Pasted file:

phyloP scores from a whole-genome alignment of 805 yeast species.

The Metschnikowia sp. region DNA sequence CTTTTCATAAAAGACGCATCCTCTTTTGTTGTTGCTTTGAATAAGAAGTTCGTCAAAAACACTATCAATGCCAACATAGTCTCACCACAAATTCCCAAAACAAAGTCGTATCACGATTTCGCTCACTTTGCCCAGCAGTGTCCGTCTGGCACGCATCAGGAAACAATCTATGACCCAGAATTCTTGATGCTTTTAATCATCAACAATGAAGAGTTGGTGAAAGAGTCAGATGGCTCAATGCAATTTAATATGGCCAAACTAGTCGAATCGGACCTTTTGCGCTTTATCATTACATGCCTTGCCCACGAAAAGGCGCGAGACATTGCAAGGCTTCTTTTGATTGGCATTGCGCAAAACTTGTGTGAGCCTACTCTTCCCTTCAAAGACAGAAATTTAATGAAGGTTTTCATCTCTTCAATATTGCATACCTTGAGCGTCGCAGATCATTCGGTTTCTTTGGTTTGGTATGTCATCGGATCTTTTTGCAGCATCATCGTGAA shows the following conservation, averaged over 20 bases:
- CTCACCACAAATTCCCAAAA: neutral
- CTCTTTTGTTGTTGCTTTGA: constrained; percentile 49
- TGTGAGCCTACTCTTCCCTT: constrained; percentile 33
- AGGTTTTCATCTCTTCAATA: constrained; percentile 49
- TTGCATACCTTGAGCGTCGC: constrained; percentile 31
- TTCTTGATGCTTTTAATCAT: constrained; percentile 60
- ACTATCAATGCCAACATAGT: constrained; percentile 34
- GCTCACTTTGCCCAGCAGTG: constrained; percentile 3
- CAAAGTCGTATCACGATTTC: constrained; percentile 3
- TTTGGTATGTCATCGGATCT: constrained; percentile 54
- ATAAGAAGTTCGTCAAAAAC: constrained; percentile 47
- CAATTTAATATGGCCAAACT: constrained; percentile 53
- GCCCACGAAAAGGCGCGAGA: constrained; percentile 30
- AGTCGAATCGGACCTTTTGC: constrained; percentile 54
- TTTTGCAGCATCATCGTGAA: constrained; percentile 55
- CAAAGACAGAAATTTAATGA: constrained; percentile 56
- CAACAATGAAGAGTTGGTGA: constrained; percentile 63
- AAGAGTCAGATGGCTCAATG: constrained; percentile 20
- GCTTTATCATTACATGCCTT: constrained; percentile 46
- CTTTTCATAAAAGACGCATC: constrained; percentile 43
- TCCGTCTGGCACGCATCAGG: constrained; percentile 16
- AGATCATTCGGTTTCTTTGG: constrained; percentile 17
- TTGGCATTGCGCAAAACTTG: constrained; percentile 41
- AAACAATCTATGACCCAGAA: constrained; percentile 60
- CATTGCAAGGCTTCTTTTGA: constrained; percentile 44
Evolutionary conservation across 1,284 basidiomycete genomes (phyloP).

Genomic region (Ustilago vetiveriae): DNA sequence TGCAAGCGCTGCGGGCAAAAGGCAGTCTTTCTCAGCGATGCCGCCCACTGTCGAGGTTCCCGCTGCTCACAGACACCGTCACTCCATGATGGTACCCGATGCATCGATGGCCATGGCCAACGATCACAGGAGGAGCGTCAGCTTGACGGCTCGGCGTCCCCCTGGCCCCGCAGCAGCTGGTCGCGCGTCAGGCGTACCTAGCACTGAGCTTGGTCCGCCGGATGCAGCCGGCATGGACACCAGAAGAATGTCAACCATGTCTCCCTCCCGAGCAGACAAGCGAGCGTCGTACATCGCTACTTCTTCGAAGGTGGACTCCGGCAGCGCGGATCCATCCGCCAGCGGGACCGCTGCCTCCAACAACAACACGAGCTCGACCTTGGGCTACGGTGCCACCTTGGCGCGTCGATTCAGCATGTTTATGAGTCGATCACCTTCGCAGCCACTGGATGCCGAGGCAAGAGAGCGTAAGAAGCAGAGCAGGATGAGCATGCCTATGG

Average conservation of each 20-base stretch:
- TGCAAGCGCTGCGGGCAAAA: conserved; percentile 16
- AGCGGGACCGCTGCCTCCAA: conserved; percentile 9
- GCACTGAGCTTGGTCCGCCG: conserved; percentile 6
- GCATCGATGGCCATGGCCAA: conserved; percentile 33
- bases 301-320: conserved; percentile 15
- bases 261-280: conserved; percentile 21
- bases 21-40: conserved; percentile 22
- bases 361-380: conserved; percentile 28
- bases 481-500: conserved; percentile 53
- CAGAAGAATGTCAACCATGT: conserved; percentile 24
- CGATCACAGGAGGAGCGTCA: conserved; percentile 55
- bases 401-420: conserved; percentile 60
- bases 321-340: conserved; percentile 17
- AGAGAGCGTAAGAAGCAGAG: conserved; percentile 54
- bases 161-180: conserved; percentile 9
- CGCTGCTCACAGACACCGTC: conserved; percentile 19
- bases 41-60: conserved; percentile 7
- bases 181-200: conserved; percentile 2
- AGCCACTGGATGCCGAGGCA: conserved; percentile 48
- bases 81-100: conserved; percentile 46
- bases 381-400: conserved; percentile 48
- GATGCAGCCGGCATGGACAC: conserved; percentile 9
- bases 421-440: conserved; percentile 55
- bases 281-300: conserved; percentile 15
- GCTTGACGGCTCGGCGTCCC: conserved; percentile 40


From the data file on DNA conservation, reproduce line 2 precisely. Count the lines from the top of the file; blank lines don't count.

The Metschnikowia sp. region DNA sequence CTTTTCATAAAAGACGCATCCTCTTTTGTTGTTGCTTTGAATAAGAAGTTCGTCAAAAACACTATCAATGCCAACATAGTCTCACCACAAATTCCCAAAACAAAGTCGTATCACGATTTCGCTCACTTTGCCCAGCAGTGTCCGTCTGGCACGCATCAGGAAACAATCTATGACCCAGAATTCTTGATGCTTTTAATCATCAACAATGAAGAGTTGGTGAAAGAGTCAGATGGCTCAATGCAATTTAATATGGCCAAACTAGTCGAATCGGACCTTTTGCGCTTTATCATTACATGCCTTGCCCACGAAAAGGCGCGAGACATTGCAAGGCTTCTTTTGATTGGCATTGCGCAAAACTTGTGTGAGCCTACTCTTCCCTTCAAAGACAGAAATTTAATGAAGGTTTTCATCTCTTCAATATTGCATACCTTGAGCGTCGCAGATCATTCGGTTTCTTTGGTTTGGTATGTCATCGGATCTTTTTGCAGCATCATCGTGAA shows the following conservation, averaged over 20 bases: